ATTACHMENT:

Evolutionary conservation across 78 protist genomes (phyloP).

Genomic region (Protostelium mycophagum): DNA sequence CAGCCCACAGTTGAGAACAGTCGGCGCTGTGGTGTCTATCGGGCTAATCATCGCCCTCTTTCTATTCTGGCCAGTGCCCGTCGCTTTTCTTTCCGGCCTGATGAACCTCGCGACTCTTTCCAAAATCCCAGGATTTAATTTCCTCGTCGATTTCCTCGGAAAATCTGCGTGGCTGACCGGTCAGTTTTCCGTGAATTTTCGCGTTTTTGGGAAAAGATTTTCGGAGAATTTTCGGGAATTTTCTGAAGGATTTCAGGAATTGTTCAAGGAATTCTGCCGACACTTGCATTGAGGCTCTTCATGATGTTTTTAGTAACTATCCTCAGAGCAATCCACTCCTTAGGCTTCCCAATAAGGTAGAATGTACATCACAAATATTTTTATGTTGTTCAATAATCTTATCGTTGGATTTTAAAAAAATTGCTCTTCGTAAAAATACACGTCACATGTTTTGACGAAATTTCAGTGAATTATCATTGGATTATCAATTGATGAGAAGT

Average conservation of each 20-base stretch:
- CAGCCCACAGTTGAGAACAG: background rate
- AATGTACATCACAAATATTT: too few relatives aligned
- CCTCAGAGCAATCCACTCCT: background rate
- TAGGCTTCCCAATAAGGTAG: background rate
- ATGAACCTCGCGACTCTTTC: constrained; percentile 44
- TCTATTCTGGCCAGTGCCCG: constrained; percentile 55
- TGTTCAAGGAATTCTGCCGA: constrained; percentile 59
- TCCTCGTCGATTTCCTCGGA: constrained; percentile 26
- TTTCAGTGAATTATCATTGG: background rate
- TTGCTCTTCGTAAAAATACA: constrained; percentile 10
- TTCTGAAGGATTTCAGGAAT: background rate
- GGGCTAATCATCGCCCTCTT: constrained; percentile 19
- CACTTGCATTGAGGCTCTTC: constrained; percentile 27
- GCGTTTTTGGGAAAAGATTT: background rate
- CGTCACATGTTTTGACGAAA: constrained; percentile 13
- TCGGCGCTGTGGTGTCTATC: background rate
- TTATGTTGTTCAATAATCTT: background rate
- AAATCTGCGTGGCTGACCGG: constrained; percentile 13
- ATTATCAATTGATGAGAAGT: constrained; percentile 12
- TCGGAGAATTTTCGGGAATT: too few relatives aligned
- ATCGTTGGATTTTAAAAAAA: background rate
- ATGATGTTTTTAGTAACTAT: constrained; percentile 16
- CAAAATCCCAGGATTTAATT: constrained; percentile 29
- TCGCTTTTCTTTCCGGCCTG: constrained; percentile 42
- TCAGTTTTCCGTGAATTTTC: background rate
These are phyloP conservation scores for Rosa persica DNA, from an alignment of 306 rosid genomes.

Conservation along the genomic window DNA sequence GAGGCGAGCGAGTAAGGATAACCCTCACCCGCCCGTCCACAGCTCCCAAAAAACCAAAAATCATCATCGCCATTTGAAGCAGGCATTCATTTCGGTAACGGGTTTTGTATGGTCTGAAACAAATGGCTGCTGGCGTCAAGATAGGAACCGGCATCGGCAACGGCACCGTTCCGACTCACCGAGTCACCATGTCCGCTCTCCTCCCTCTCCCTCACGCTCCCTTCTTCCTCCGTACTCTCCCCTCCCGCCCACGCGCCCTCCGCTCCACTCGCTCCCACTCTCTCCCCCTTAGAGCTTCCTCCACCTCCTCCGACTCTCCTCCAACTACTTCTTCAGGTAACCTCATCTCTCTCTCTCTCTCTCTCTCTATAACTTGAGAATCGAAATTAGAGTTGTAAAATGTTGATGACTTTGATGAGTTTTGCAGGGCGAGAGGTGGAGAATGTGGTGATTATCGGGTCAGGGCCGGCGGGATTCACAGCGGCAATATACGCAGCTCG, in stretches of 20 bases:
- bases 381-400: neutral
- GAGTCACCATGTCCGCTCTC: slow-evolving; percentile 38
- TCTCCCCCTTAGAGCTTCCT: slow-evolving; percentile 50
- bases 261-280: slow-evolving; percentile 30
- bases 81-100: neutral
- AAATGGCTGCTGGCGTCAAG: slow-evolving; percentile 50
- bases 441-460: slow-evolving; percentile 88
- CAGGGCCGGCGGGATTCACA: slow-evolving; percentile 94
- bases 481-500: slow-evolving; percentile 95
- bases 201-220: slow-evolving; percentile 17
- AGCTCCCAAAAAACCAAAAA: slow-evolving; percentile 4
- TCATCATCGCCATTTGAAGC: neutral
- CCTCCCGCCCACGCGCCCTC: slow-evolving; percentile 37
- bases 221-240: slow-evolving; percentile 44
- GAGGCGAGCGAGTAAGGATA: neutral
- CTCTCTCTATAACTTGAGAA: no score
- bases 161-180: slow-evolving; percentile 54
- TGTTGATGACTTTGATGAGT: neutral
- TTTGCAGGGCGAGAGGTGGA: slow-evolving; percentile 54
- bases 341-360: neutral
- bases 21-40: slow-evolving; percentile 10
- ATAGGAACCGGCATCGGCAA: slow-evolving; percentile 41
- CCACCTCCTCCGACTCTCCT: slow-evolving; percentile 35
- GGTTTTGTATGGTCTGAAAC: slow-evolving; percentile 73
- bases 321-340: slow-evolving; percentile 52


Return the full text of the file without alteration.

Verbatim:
Evolutionary conservation across 78 protist genomes (phyloP).

Genomic region (Protostelium mycophagum): DNA sequence CAGCCCACAGTTGAGAACAGTCGGCGCTGTGGTGTCTATCGGGCTAATCATCGCCCTCTTTCTATTCTGGCCAGTGCCCGTCGCTTTTCTTTCCGGCCTGATGAACCTCGCGACTCTTTCCAAAATCCCAGGATTTAATTTCCTCGTCGATTTCCTCGGAAAATCTGCGTGGCTGACCGGTCAGTTTTCCGTGAATTTTCGCGTTTTTGGGAAAAGATTTTCGGAGAATTTTCGGGAATTTTCTGAAGGATTTCAGGAATTGTTCAAGGAATTCTGCCGACACTTGCATTGAGGCTCTTCATGATGTTTTTAGTAACTATCCTCAGAGCAATCCACTCCTTAGGCTTCCCAATAAGGTAGAATGTACATCACAAATATTTTTATGTTGTTCAATAATCTTATCGTTGGATTTTAAAAAAATTGCTCTTCGTAAAAATACACGTCACATGTTTTGACGAAATTTCAGTGAATTATCATTGGATTATCAATTGATGAGAAGT

Average conservation of each 20-base stretch:
- CAGCCCACAGTTGAGAACAG: background rate
- AATGTACATCACAAATATTT: too few relatives aligned
- CCTCAGAGCAATCCACTCCT: background rate
- TAGGCTTCCCAATAAGGTAG: background rate
- ATGAACCTCGCGACTCTTTC: constrained; percentile 44
- TCTATTCTGGCCAGTGCCCG: constrained; percentile 55
- TGTTCAAGGAATTCTGCCGA: constrained; percentile 59
- TCCTCGTCGATTTCCTCGGA: constrained; percentile 26
- TTTCAGTGAATTATCATTGG: background rate
- TTGCTCTTCGTAAAAATACA: constrained; percentile 10
- TTCTGAAGGATTTCAGGAAT: background rate
- GGGCTAATCATCGCCCTCTT: constrained; percentile 19
- CACTTGCATTGAGGCTCTTC: constrained; percentile 27
- GCGTTTTTGGGAAAAGATTT: background rate
- CGTCACATGTTTTGACGAAA: constrained; percentile 13
- TCGGCGCTGTGGTGTCTATC: background rate
- TTATGTTGTTCAATAATCTT: background rate
- AAATCTGCGTGGCTGACCGG: constrained; percentile 13
- ATTATCAATTGATGAGAAGT: constrained; percentile 12
- TCGGAGAATTTTCGGGAATT: too few relatives aligned
- ATCGTTGGATTTTAAAAAAA: background rate
- ATGATGTTTTTAGTAACTAT: constrained; percentile 16
- CAAAATCCCAGGATTTAATT: constrained; percentile 29
- TCGCTTTTCTTTCCGGCCTG: constrained; percentile 42
- TCAGTTTTCCGTGAATTTTC: background rate
These are phyloP conservation scores for Rosa persica DNA, from an alignment of 306 rosid genomes.

Conservation along the genomic window DNA sequence GAGGCGAGCGAGTAAGGATAACCCTCACCCGCCCGTCCACAGCTCCCAAAAAACCAAAAATCATCATCGCCATTTGAAGCAGGCATTCATTTCGGTAACGGGTTTTGTATGGTCTGAAACAAATGGCTGCTGGCGTCAAGATAGGAACCGGCATCGGCAACGGCACCGTTCCGACTCACCGAGTCACCATGTCCGCTCTCCTCCCTCTCCCTCACGCTCCCTTCTTCCTCCGTACTCTCCCCTCCCGCCCACGCGCCCTCCGCTCCACTCGCTCCCACTCTCTCCCCCTTAGAGCTTCCTCCACCTCCTCCGACTCTCCTCCAACTACTTCTTCAGGTAACCTCATCTCTCTCTCTCTCTCTCTCTCTATAACTTGAGAATCGAAATTAGAGTTGTAAAATGTTGATGACTTTGATGAGTTTTGCAGGGCGAGAGGTGGAGAATGTGGTGATTATCGGGTCAGGGCCGGCGGGATTCACAGCGGCAATATACGCAGCTCG, in stretches of 20 bases:
- bases 381-400: neutral
- GAGTCACCATGTCCGCTCTC: slow-evolving; percentile 38
- TCTCCCCCTTAGAGCTTCCT: slow-evolving; percentile 50
- bases 261-280: slow-evolving; percentile 30
- bases 81-100: neutral
- AAATGGCTGCTGGCGTCAAG: slow-evolving; percentile 50
- bases 441-460: slow-evolving; percentile 88
- CAGGGCCGGCGGGATTCACA: slow-evolving; percentile 94
- bases 481-500: slow-evolving; percentile 95
- bases 201-220: slow-evolving; percentile 17
- AGCTCCCAAAAAACCAAAAA: slow-evolving; percentile 4
- TCATCATCGCCATTTGAAGC: neutral
- CCTCCCGCCCACGCGCCCTC: slow-evolving; percentile 37
- bases 221-240: slow-evolving; percentile 44
- GAGGCGAGCGAGTAAGGATA: neutral
- CTCTCTCTATAACTTGAGAA: no score
- bases 161-180: slow-evolving; percentile 54
- TGTTGATGACTTTGATGAGT: neutral
- TTTGCAGGGCGAGAGGTGGA: slow-evolving; percentile 54
- bases 341-360: neutral
- bases 21-40: slow-evolving; percentile 10
- ATAGGAACCGGCATCGGCAA: slow-evolving; percentile 41
- CCACCTCCTCCGACTCTCCT: slow-evolving; percentile 35
- GGTTTTGTATGGTCTGAAAC: slow-evolving; percentile 73
- bases 321-340: slow-evolving; percentile 52